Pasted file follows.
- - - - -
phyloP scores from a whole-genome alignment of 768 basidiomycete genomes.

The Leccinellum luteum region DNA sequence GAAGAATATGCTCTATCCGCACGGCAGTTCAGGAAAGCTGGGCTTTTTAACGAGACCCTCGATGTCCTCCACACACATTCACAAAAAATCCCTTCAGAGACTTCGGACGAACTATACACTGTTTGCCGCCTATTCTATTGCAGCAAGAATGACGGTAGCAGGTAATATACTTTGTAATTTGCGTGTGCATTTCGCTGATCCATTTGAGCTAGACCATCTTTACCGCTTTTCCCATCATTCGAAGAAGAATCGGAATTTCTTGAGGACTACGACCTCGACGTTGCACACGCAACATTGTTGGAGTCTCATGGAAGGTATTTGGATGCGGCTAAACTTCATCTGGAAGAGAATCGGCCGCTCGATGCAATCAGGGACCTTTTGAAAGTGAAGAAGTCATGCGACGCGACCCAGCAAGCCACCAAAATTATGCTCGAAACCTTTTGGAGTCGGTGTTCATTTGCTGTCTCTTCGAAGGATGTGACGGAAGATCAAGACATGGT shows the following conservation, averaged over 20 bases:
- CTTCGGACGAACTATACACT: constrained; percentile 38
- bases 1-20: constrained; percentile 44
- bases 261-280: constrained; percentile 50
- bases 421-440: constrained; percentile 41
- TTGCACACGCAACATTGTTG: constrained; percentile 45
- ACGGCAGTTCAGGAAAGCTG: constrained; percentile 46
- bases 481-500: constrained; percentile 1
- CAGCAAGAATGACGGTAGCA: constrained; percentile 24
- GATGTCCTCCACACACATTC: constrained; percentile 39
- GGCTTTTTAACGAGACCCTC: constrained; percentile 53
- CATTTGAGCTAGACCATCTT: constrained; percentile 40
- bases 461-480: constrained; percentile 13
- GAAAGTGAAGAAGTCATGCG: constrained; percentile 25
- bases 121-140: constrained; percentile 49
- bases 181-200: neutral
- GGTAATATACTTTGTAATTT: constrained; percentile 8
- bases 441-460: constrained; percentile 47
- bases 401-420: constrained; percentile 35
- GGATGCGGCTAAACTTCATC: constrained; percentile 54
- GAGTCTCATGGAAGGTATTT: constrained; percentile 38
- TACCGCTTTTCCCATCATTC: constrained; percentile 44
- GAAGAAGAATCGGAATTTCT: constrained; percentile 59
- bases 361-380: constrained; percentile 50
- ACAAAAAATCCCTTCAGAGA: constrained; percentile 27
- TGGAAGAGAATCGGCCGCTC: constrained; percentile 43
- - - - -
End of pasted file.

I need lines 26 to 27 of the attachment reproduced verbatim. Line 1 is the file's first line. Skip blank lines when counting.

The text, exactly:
- ACAAAAAATCCCTTCAGAGA: constrained; percentile 27
- TGGAAGAGAATCGGCCGCTC: constrained; percentile 43